Julius Streicher, a Nazi since early in the movement’s history, and the editor and publisher of the anti-Semitic newspaper Das Strummer, was one of the ten hanged war criminals. Below is the extraordinary written account of his execution as reported by Kingsbury Smith of the International News Service, who was chosen by lot to represent the American press at the execution of the ten Nazis.
NurembergGaol, Germany 16 October 1946 International News Service
…Julius Streicher made his melodramatic appearance at 2:12 a.m.
While his manacles were being removed and his bare hands bound, this ugly, dwarfish little man, wearing a threadbare suit and a well-worn bluish shirt buttoned to the neck but without a tie (he was notorious during his days of power for his flashy dress), glanced at the three wooden scaffolds rising menacingly in front of him. Then he glanced around the room, his eyes resting momentarily upon the small group of witnesses. By this time, his hands were tied securely behind his back. Two guards, one on each arm, directed him to Number One gallows on the left of the entrance. He walked steadily the six feet to the first wooden step but his face was twitching. As the guards stopped him at the bottom of the steps for identification formality he uttered his piercing scream: “Heil Hitler!”
The shriek sent a shiver down my back.
As its echo died away an American colonel standing by the steps said sharply, “Ask the man his name.” In response to the interpreter’s query Streicher shouted, “You know my name well.”
The interpreter repeated his request and the condemned man yelled, “Julius Streicher.”
As he reached the platform Streicher cried out, “Now it goes to Gd.” He was pushed the last two steps to the mortal spot beneath the hangman’s rope. The rope was being held back against a wooden rail by the hangman.
Streicher was swung suddenly to face the witnesses and glared at them. Suddenly he screamed, “Purim Fest 1946!”
How did Julius Streicher know about Purim?
In May, 1924, Streicher wrote and published an article about Purim titled “Das Purimfest” (The Festival of Purim). In order to publish his vitriolic attack, Streicher must have had a good deal of knowledge about Jewish thought and practice. But we can only speculate to what extent he was aware of the remarkable parallels between Haman and his own execution, and we may safely assume that he had no knowledge about Esther’s prophecy. And if he had known about it, he certainly would not have reinforced it.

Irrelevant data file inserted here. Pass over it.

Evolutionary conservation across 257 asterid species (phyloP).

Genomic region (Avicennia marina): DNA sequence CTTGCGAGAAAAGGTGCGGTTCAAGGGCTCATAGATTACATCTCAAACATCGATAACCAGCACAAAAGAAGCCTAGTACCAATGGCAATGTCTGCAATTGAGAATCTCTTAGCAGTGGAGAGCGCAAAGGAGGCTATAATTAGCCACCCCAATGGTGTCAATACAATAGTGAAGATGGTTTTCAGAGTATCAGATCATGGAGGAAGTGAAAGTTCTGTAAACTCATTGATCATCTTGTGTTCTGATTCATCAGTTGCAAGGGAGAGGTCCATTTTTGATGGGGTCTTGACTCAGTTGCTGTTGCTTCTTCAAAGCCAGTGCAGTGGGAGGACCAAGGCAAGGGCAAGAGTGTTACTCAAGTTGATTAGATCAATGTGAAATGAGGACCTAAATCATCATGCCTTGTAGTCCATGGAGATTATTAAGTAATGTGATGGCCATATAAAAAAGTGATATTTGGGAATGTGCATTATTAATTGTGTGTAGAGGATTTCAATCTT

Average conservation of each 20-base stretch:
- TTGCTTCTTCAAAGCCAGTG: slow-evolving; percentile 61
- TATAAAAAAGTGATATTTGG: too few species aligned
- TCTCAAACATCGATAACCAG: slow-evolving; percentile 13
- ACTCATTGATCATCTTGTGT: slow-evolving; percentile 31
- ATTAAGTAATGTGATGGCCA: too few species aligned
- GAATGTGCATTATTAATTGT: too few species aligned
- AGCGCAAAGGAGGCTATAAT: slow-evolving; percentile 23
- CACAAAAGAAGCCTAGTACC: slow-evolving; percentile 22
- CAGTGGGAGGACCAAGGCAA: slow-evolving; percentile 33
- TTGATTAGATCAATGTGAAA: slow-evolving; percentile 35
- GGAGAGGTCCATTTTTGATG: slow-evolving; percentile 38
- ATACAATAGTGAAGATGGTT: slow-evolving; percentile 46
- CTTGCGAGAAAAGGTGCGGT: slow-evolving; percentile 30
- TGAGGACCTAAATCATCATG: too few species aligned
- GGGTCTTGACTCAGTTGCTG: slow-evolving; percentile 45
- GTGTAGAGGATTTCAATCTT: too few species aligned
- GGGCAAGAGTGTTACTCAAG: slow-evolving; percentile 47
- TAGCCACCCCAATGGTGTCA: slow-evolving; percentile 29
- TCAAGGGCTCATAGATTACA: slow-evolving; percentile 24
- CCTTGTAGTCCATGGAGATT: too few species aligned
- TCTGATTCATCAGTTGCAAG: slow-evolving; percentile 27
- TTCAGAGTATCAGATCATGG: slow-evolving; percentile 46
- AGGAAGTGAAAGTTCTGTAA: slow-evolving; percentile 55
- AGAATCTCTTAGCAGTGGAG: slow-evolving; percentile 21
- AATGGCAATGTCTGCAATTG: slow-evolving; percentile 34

Our sages teach us that eventually the Jewish People will return to Gd. If we do not return voluntarily, then Gd will bring to power a cruel despot whose decrees will be “as severe as Haman’s” (Sanhedrin 97b), forcing us to repent.
When we look toward the place of our original encounter with Haman – Persia (which is today Iran) – and see the rise of a fanatic whose rhetoric rivals our most vicious enemies, we should remember that history most often repeats itself for those who fail to learn its lessons. It is far better for us to return to Gd on our own than to wait for yet another murderous anti-Semite to force us back.
The Nuremberg Trials
The Nuremberg Trials were a series of military tribunals, held by the main victorious Allied forces of World War II, most notable for the prosecution of prominent members of the political, military, and economic leadership of the defeated Nazi Germany. The initial trials were held from November 20, 1945 to October 01, 1946 in the city of Nuremberg, Bavaria, Germany.
The death sentences were carried out 16 October 1946 by hanging. The French judges suggested the use of a firing squad for the military condemned, as is standard for military courts-martial, but this was opposed by Biddle and the Soviet judges. These argued that the military officers had violated their military ethos and were not worthy of the firing squad, which was considered to be more dignified.
Of the 12 defendants sentenced to death by hanging, two were not hanged: Hermann Göring committed suicide the night before the execution and Martin Bormann was not present when convicted (he had, unbeknownst to the Allies, committed suicide in Berlin in 1945). The remaining 10 defendants sentenced to death were hanged.
Property of ‘The Jewish World of Wonders’. Portions of article were edited from Rabbi Yaakov Asher Sinclair’s article titled, “Purim – History Repeats Itself,” published by Ohr Somayech. www.rabbisinclair.com.